This is the sixth installment in a series of articles on Mormon prophets. The series is based on a talk given by Ezra Taft Benson, who was then a Mormon apostle. In the article, he outlines Fourteen Fundamentals in Following the Prophet.
The fifth principle Elder Benson teaches is: The prophet is not required to have any particular earthly training or diplomas to speak on any subject or act on any matter at any time.
Many churches require their religious leaders to have a degree from a ministerial program. However, the Mormons are a lay church. No one sets out to become the Mormon prophet or even the bishop. Positions are filled without pay. Except at the highest levels, the positions are normally held for a small number of years. Apostles retain their positions for life once called (chosen.)
Because a person does not know in advance he might be a prophet, his preparation for the job is the same as any other Mormon’s preparation for a calling.
A calling is a church job. Mormon beliefs teach that when we have a position to fill, we should decide whom we would like in the position and then pray for confirmation from God. It may be that God has one specific person in mind for the calling or it may be that a number of people could benefit from it, but either way, we are to seek his confirmation on our choice.
Mormons are not promoted in a traditional sense. A person can be the president of the Sunday School one year and a teacher’s aid in the Sunday School the next year. He hasn’t been demoted; he just has a different job this time.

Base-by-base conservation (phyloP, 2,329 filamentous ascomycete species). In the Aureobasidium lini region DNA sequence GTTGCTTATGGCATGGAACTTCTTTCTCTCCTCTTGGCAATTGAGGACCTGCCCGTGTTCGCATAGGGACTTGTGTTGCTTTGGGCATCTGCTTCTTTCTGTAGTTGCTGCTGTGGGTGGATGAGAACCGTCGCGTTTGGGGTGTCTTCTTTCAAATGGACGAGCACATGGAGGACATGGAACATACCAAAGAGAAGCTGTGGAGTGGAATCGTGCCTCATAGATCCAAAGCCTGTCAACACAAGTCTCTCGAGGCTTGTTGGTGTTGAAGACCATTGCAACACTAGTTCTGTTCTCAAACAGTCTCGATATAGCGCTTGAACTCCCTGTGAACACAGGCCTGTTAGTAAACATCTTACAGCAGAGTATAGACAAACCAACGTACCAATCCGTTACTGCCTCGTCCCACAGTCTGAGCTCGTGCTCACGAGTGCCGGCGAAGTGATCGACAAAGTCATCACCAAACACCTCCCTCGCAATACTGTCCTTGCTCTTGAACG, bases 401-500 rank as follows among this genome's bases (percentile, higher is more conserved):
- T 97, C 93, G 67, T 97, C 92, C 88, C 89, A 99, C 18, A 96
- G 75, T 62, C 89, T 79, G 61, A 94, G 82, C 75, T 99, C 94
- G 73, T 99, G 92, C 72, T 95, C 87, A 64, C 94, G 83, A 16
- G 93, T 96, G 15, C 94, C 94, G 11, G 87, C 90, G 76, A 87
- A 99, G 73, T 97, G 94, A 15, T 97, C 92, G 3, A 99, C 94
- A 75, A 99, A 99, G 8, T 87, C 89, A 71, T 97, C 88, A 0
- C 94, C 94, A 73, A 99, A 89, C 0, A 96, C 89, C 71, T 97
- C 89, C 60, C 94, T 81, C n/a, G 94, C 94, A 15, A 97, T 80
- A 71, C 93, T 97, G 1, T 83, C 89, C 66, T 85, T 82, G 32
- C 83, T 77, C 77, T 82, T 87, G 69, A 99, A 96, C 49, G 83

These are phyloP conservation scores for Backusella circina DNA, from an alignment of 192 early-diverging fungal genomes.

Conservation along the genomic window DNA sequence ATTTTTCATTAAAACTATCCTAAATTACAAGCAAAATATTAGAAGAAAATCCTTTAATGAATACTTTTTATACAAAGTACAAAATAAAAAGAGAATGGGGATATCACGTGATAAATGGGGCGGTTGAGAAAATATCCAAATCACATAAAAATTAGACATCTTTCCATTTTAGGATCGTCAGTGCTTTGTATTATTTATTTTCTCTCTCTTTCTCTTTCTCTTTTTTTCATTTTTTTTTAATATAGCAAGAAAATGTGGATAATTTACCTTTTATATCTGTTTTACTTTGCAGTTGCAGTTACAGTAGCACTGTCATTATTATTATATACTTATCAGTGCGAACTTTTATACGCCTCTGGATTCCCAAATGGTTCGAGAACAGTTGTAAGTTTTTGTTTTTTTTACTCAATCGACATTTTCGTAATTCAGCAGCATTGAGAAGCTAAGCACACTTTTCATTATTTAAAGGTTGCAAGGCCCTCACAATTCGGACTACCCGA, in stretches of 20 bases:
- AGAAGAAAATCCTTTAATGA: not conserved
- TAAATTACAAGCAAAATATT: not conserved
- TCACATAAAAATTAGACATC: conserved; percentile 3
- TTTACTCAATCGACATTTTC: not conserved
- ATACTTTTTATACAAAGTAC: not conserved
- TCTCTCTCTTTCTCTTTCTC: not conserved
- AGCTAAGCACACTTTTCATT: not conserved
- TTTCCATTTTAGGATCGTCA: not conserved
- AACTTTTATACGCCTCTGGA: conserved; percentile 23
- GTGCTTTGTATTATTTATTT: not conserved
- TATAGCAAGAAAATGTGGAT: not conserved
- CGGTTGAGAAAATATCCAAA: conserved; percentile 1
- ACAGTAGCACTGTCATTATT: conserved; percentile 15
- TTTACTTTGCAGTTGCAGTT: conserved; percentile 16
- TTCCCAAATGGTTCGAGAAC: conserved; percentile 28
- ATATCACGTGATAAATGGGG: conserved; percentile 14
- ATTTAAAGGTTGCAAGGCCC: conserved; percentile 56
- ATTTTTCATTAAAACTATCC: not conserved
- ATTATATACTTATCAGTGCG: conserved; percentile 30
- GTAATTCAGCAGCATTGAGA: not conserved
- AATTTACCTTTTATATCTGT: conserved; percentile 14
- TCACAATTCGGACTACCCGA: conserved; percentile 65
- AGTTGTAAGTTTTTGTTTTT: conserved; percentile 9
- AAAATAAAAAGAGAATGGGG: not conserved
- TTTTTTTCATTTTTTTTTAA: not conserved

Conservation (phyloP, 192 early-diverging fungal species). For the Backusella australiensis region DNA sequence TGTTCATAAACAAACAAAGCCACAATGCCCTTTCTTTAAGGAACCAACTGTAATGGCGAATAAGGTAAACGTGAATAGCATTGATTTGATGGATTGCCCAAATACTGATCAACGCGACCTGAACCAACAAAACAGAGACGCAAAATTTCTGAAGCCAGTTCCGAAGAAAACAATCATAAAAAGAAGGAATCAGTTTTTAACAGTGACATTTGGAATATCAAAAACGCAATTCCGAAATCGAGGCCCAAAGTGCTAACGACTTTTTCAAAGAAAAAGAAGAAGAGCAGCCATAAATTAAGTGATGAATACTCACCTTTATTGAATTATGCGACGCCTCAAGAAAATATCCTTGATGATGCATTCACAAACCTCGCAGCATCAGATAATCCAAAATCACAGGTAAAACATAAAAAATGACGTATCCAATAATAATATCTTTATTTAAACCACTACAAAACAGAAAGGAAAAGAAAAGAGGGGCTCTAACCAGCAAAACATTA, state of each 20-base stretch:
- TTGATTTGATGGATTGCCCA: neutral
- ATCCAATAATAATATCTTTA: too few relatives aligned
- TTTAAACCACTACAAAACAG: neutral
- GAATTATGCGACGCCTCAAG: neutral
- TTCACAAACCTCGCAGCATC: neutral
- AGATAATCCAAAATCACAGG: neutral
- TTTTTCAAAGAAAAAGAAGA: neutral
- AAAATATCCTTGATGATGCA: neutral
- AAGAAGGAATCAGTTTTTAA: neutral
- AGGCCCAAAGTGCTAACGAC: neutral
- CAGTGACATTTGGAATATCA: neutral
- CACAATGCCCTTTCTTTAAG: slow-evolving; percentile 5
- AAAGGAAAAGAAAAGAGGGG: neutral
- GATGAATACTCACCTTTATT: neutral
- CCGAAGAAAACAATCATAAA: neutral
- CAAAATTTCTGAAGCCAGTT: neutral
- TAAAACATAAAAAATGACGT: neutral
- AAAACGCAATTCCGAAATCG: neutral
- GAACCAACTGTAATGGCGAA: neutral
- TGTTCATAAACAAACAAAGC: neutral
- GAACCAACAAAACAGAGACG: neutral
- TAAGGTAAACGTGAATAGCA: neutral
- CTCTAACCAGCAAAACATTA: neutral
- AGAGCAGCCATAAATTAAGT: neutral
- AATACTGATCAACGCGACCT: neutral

A prophet prepares for his calling as a prophet in the same way any other church member prepares. He attends his church classes, studies the scriptures privately and as a family, and spends time pondering what he learns. He improves in his ability to live the teachings of Jesus Christ and he shares what he learns with others.
By having served in a variety of church jobs, he gains new talents and skills and learns to see the gospel from a variety of viewpoints. Each time he serves in a new position, he learns to understand that auxiliary or quorum’s work. Each time he has a leadership position he gains new leadership skills. By sometimes returning to a position of non-leadership, he is reminded of how the world looks to those who are not in charge and to build on the skills needed to fulfill other types of jobs. Elder Benson explained:
“Sometimes there are those who feel their earthly knowledge on a certain subject is superior to the heavenly knowledge which God gives to his prophet on the same subject. They feel the prophet must have the same earthly credentials or training which they have had before they will accept anything the prophet has to say that might contradict their earthly schooling. How much earthly schooling did Joseph Smith have? Yet he gave revelations on all kinds of subjects. We haven’t yet had a prophet who earned a doctorate degree in any subject. We encourage earthly knowledge in many areas, but remember if there is ever a conflict between earthly knowledge and the words of the prophet, you stand with the prophet and you’ll be blessed and time will show you have done the right thing.”